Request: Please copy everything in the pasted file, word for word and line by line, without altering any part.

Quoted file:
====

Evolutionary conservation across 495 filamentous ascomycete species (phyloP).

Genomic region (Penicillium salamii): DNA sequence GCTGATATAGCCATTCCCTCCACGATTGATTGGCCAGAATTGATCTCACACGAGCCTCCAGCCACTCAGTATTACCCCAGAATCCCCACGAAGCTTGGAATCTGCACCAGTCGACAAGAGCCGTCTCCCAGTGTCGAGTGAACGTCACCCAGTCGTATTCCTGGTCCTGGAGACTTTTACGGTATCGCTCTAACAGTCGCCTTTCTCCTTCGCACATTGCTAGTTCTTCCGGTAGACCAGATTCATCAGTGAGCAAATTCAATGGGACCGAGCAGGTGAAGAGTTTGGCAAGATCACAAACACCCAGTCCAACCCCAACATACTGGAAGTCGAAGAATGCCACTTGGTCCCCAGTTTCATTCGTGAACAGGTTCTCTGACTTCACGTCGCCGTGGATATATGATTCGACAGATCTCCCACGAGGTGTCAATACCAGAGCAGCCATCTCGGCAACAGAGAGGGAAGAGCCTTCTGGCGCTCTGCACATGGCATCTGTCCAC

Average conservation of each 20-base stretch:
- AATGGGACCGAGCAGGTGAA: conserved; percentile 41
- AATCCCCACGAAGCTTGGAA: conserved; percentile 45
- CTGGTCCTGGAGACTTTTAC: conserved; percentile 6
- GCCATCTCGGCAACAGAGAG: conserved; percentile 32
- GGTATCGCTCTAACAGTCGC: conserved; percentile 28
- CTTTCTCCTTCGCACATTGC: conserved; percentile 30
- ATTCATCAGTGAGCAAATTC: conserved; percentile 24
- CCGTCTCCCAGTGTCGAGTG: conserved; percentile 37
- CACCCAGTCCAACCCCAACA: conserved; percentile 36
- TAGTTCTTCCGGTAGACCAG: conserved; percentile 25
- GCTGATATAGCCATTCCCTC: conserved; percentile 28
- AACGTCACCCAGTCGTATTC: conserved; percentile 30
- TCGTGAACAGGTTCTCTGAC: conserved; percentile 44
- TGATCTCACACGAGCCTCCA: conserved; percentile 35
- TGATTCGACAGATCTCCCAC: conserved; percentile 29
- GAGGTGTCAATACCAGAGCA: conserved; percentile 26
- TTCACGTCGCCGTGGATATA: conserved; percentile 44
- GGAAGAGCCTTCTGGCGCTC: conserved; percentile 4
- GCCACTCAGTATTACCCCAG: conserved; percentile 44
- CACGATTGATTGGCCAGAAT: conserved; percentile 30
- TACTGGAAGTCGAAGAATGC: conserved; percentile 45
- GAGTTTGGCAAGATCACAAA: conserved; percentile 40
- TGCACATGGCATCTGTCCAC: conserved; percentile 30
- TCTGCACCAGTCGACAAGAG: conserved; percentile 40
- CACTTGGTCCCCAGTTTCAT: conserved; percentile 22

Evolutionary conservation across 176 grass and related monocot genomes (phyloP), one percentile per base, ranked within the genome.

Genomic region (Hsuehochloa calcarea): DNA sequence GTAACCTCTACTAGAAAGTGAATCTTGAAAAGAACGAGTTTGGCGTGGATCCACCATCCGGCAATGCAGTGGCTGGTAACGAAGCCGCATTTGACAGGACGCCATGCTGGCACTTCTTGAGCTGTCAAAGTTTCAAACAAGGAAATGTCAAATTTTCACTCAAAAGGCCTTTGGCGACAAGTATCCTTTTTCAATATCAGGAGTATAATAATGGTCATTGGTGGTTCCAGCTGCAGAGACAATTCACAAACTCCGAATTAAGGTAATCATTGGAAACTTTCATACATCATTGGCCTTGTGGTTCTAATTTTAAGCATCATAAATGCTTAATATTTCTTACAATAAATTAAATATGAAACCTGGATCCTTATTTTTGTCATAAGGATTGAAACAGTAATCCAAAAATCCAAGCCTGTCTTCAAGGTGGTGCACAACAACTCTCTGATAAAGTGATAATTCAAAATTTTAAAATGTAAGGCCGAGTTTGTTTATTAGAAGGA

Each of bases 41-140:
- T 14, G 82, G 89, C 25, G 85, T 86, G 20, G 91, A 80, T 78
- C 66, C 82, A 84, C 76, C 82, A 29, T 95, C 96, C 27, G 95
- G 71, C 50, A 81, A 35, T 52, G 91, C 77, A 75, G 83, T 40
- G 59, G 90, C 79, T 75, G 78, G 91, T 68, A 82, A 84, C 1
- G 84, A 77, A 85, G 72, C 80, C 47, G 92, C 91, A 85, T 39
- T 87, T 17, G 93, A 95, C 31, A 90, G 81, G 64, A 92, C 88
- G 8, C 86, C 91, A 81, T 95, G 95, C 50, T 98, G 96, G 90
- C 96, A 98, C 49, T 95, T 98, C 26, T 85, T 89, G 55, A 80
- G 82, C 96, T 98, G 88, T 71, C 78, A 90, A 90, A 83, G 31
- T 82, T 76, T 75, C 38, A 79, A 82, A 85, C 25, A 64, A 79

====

Evolutionary conservation across 495 filamentous ascomycete species (phyloP).

Genomic region (Penicillium salamii): DNA sequence GCTGATATAGCCATTCCCTCCACGATTGATTGGCCAGAATTGATCTCACACGAGCCTCCAGCCACTCAGTATTACCCCAGAATCCCCACGAAGCTTGGAATCTGCACCAGTCGACAAGAGCCGTCTCCCAGTGTCGAGTGAACGTCACCCAGTCGTATTCCTGGTCCTGGAGACTTTTACGGTATCGCTCTAACAGTCGCCTTTCTCCTTCGCACATTGCTAGTTCTTCCGGTAGACCAGATTCATCAGTGAGCAAATTCAATGGGACCGAGCAGGTGAAGAGTTTGGCAAGATCACAAACACCCAGTCCAACCCCAACATACTGGAAGTCGAAGAATGCCACTTGGTCCCCAGTTTCATTCGTGAACAGGTTCTCTGACTTCACGTCGCCGTGGATATATGATTCGACAGATCTCCCACGAGGTGTCAATACCAGAGCAGCCATCTCGGCAACAGAGAGGGAAGAGCCTTCTGGCGCTCTGCACATGGCATCTGTCCAC

Average conservation of each 20-base stretch:
- AATGGGACCGAGCAGGTGAA: conserved; percentile 41
- AATCCCCACGAAGCTTGGAA: conserved; percentile 45
- CTGGTCCTGGAGACTTTTAC: conserved; percentile 6
- GCCATCTCGGCAACAGAGAG: conserved; percentile 32
- GGTATCGCTCTAACAGTCGC: conserved; percentile 28
- CTTTCTCCTTCGCACATTGC: conserved; percentile 30
- ATTCATCAGTGAGCAAATTC: conserved; percentile 24
- CCGTCTCCCAGTGTCGAGTG: conserved; percentile 37
- CACCCAGTCCAACCCCAACA: conserved; percentile 36
- TAGTTCTTCCGGTAGACCAG: conserved; percentile 25
- GCTGATATAGCCATTCCCTC: conserved; percentile 28
- AACGTCACCCAGTCGTATTC: conserved; percentile 30
- TCGTGAACAGGTTCTCTGAC: conserved; percentile 44
- TGATCTCACACGAGCCTCCA: conserved; percentile 35
- TGATTCGACAGATCTCCCAC: conserved; percentile 29
- GAGGTGTCAATACCAGAGCA: conserved; percentile 26
- TTCACGTCGCCGTGGATATA: conserved; percentile 44
- GGAAGAGCCTTCTGGCGCTC: conserved; percentile 4
- GCCACTCAGTATTACCCCAG: conserved; percentile 44
- CACGATTGATTGGCCAGAAT: conserved; percentile 30
- TACTGGAAGTCGAAGAATGC: conserved; percentile 45
- GAGTTTGGCAAGATCACAAA: conserved; percentile 40
- TGCACATGGCATCTGTCCAC: conserved; percentile 30
- TCTGCACCAGTCGACAAGAG: conserved; percentile 40
- CACTTGGTCCCCAGTTTCAT: conserved; percentile 22

Evolutionary conservation across 176 grass and related monocot genomes (phyloP), one percentile per base, ranked within the genome.

Genomic region (Hsuehochloa calcarea): DNA sequence GTAACCTCTACTAGAAAGTGAATCTTGAAAAGAACGAGTTTGGCGTGGATCCACCATCCGGCAATGCAGTGGCTGGTAACGAAGCCGCATTTGACAGGACGCCATGCTGGCACTTCTTGAGCTGTCAAAGTTTCAAACAAGGAAATGTCAAATTTTCACTCAAAAGGCCTTTGGCGACAAGTATCCTTTTTCAATATCAGGAGTATAATAATGGTCATTGGTGGTTCCAGCTGCAGAGACAATTCACAAACTCCGAATTAAGGTAATCATTGGAAACTTTCATACATCATTGGCCTTGTGGTTCTAATTTTAAGCATCATAAATGCTTAATATTTCTTACAATAAATTAAATATGAAACCTGGATCCTTATTTTTGTCATAAGGATTGAAACAGTAATCCAAAAATCCAAGCCTGTCTTCAAGGTGGTGCACAACAACTCTCTGATAAAGTGATAATTCAAAATTTTAAAATGTAAGGCCGAGTTTGTTTATTAGAAGGA

Each of bases 41-140:
- T 14, G 82, G 89, C 25, G 85, T 86, G 20, G 91, A 80, T 78
- C 66, C 82, A 84, C 76, C 82, A 29, T 95, C 96, C 27, G 95
- G 71, C 50, A 81, A 35, T 52, G 91, C 77, A 75, G 83, T 40
- G 59, G 90, C 79, T 75, G 78, G 91, T 68, A 82, A 84, C 1
- G 84, A 77, A 85, G 72, C 80, C 47, G 92, C 91, A 85, T 39
- T 87, T 17, G 93, A 95, C 31, A 90, G 81, G 64, A 92, C 88
- G 8, C 86, C 91, A 81, T 95, G 95, C 50, T 98, G 96, G 90
- C 96, A 98, C 49, T 95, T 98, C 26, T 85, T 89, G 55, A 80
- G 82, C 96, T 98, G 88, T 71, C 78, A 90, A 90, A 83, G 31
- T 82, T 76, T 75, C 38, A 79, A 82, A 85, C 25, A 64, A 79